I paid cash for the first car I purchased in 1977. It was only three years old — a 1974 Chevy Nova with around 20,000 miles on the odometer. I was able to do that because I started working when I was 12 years old.
The job list included, among other things, mowing grass, chief custodian at the newspaper (75¢ per hour), life guard ($1.00 per hour) and working a summer at Brown Shoe factory.
The price for that one owner used car was $1,600 — after inflation that would be $6,761.50 today.
If you know of any three year old cars with less than 30,000 miles priced under seven grand, chances are there is something seriously wrong with it. If there’s not, let me know I may be interested in buying it.
I am pretty frugal when it comes to cars. Over my lifetime (I’m 59 years old) I have personally owned only 11 vehicles, and since Connie and I were married in 1986, we’ve had two or three cars at time.
So with that in mind I was not too surprised to discover that, according to IHS Markit, the average age of vehicles on the road in the USA today is 11.8 years — the highest since that figure started being tracked in the early 2000s.
Today there are 278 million cars, SUVs and light duty trucks on American highways. To put that in perspective, the US has a current population of around 330 million people.
If you include vehicles that Warden Publishing owns for our three newspapers, and my two personal cars, I currently pay insurance on seven of those 278 million vehicles — I think I should get a fleet rate.
These cars average just over 12 years old. So, I’m just over average. Out of all those vehicles, four vans and three cars, only the 2010 Transit Connect has under 100,000 miles on it.
Although I didn’t pay much for my Nova, it did require more repairs than today’s modern cars. I remember having to replace the water pump and the fuel pump before the Nova reached the 60,000 mile plateau.
It’s amazing how the quality and value of cars has increased since the 70s and 80s.
A 2009 Chevy HHR that Jacob drives for the newspaper has over 230,000 miles tacked on the odometer.
15,000 miles a year is considered an “average” number of miles per year. So in this case the HHR is way over average, and not in a good way.
Same with the 2012 Cruze the newspaper owns which has averaged over 17,000 miles per year.
I really don’t actually know how many miles our 1998 Dodge Grand Caravan has because it’s cluster — all the gauges which includes the odometer — has been replaced three times. It’s probably getting close to 200,000.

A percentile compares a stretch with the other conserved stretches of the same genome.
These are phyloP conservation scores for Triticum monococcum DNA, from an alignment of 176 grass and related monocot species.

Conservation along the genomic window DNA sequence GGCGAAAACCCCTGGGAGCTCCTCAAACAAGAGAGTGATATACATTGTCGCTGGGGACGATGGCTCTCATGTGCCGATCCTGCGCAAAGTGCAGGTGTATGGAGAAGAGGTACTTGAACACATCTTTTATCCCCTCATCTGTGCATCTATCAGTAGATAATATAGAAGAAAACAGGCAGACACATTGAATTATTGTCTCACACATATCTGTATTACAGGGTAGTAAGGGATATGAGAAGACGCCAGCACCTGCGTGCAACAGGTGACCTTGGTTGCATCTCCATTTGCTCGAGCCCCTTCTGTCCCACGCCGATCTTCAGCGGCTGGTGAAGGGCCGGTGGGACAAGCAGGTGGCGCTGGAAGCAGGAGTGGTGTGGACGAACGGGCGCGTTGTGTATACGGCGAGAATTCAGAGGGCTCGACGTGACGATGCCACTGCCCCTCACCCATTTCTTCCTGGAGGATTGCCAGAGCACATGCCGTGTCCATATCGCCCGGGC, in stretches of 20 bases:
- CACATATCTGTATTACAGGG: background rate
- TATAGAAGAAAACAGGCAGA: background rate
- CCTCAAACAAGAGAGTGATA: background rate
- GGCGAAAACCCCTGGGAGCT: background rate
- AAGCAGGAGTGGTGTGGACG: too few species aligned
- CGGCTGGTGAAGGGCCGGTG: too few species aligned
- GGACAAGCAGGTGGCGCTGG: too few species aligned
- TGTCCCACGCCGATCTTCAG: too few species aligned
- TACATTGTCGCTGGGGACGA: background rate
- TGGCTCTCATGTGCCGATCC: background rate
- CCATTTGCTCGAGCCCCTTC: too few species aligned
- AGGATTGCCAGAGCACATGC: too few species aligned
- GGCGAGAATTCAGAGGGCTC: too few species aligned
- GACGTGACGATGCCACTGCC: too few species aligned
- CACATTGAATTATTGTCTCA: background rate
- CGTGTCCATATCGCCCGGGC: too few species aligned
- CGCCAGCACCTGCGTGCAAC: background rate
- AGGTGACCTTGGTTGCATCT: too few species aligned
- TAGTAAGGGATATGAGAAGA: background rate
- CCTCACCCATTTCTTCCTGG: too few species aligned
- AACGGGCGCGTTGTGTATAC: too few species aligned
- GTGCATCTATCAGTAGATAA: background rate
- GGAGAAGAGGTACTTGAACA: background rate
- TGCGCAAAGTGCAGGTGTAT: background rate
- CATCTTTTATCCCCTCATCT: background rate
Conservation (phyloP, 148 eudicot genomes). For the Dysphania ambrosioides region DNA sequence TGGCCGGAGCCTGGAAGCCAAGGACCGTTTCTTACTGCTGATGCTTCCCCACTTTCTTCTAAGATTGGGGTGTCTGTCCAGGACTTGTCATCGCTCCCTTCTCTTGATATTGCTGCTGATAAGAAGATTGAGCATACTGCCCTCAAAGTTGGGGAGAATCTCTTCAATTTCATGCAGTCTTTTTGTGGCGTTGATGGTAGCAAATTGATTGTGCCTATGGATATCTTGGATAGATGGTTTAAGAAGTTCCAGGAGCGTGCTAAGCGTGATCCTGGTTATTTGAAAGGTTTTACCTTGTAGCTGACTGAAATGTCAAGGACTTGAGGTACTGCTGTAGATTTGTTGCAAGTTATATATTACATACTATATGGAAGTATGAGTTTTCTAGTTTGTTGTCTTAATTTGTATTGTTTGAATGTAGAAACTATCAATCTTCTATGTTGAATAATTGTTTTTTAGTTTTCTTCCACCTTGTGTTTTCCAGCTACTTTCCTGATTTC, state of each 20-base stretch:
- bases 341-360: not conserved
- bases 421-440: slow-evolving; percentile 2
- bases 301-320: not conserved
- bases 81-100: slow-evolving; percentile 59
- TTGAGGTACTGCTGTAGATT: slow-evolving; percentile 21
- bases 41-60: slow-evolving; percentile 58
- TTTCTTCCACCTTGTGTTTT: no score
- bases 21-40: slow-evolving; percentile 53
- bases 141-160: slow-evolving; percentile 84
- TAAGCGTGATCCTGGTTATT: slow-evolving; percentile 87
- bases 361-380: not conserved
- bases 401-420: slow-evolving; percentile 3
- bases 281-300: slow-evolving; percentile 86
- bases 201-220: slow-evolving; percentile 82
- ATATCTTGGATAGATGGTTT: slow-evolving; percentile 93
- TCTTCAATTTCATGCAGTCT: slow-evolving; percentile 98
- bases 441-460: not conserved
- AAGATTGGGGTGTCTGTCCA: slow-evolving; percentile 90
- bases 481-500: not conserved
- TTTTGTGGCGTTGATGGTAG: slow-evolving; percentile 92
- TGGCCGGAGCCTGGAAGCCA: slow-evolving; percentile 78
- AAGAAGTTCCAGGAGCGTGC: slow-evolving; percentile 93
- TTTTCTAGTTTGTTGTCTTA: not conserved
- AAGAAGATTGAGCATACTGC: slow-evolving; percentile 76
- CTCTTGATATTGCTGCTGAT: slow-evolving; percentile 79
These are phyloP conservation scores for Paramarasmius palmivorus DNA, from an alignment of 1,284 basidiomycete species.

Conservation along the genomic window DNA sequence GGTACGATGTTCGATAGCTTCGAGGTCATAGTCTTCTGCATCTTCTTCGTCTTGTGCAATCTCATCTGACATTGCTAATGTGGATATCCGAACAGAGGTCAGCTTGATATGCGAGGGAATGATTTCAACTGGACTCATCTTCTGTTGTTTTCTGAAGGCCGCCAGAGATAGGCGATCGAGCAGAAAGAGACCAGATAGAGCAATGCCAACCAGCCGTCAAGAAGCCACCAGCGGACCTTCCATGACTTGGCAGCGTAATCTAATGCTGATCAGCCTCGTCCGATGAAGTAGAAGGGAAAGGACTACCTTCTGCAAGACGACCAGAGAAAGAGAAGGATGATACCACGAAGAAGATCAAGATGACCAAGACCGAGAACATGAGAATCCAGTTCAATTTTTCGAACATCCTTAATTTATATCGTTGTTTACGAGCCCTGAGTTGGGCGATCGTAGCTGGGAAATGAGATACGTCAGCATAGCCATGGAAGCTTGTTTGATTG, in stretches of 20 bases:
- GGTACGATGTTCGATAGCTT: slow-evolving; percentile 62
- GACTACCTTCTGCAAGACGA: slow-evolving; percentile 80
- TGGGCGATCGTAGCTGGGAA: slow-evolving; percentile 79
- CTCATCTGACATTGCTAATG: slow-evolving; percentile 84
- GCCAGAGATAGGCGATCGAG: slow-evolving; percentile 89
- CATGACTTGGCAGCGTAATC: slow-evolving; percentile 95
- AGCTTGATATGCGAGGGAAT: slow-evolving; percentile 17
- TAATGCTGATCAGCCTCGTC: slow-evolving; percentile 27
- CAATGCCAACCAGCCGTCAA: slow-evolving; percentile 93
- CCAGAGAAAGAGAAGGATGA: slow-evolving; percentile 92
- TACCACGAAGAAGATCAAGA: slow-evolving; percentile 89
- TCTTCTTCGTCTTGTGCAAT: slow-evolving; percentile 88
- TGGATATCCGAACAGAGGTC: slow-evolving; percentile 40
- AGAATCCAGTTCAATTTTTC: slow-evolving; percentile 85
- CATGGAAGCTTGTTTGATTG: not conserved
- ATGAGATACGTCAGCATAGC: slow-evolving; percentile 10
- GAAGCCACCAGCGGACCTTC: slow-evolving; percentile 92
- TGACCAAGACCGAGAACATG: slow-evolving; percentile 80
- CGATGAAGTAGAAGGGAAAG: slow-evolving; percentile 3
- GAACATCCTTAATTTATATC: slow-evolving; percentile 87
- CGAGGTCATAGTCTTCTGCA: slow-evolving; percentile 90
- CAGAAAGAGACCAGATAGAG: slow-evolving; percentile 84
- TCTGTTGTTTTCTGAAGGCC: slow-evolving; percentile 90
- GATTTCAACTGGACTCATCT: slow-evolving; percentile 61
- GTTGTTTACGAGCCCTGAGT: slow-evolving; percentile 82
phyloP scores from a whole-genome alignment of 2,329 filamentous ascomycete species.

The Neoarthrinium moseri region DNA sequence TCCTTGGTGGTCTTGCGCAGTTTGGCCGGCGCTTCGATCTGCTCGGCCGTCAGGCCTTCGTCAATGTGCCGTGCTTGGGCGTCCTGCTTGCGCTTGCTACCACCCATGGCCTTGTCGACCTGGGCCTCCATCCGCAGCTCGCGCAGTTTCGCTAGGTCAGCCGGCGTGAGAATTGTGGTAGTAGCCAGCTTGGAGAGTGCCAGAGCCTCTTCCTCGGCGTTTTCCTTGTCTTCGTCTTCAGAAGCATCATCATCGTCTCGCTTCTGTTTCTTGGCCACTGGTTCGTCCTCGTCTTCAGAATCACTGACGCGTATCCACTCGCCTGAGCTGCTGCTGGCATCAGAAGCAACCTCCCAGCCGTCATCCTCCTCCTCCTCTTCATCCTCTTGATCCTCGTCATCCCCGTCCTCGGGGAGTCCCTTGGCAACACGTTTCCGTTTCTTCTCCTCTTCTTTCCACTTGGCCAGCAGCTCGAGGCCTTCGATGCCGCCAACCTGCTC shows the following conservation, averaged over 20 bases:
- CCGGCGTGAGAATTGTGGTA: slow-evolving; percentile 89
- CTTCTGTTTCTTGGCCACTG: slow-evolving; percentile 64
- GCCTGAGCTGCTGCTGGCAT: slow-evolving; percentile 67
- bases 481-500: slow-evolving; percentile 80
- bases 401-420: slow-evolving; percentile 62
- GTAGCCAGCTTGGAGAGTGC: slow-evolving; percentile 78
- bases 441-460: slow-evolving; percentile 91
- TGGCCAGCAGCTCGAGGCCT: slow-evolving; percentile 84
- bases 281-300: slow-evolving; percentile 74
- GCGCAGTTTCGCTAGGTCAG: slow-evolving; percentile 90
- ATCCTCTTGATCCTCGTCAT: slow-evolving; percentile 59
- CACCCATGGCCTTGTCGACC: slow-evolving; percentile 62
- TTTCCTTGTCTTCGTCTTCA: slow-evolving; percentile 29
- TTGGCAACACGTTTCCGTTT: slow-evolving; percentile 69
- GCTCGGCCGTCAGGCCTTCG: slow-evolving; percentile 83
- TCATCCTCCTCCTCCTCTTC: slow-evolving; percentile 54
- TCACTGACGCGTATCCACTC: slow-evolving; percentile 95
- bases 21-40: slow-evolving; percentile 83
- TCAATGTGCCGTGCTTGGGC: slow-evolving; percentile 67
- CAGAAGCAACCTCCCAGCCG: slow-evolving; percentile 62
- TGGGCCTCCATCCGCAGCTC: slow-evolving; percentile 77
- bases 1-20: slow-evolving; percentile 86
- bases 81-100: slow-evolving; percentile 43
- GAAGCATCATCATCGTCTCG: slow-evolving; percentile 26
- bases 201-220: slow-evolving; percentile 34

When it comes to cost I’m just as frugal with my purchases. I have yet to spend over $22,000 for a vehicle. I’ve spent less than that on each of the three cars I own that were purchased new — ‘09 Caravan, ‘12 Cruze and the ‘10 Transit.
According to an article I read on cnbc.com, Chevy is coming out with a new vehicle that will cost over $100,000 — and it’s not a Corvette — it’s an all-new version of its heavy-duty Silverado with the new High Country trim package. That’s the price of a house. For that price it should come with a driver.
The industry average for a new full-size pickup is $45,260.
A piece of advice: Except for collectables, cars are not an investment. They are an expense and are simply a way to get from point A to point B. No one needs a $100,000 truck, but there are those who will buy them.
On another note I took some time out of my schedule to take a 15 minute flight on a Ford Tri-Motor out of the Rolla Airport on Saturday. At $77 it was well worth the ride to fly on a piece of history.
“The Tin Goose” as it is called left the ground using around 900 feet of runway. By comparison a modern Boeing 747 requires 9,199 feet of runway to become air-born.
We went north of the airport flying over the Gasconade River before circling back to our staring point.
This particular plane was built in 1929. There were only 199 built at a cost of $55,000 each. This plane had three Pratt & Whitney air cooled radial engines each producing 450 hp.
Jacob and Roxie also took the trip. You can see their photos and stories in this week’s Advocate along with their videos on our Facebook pages.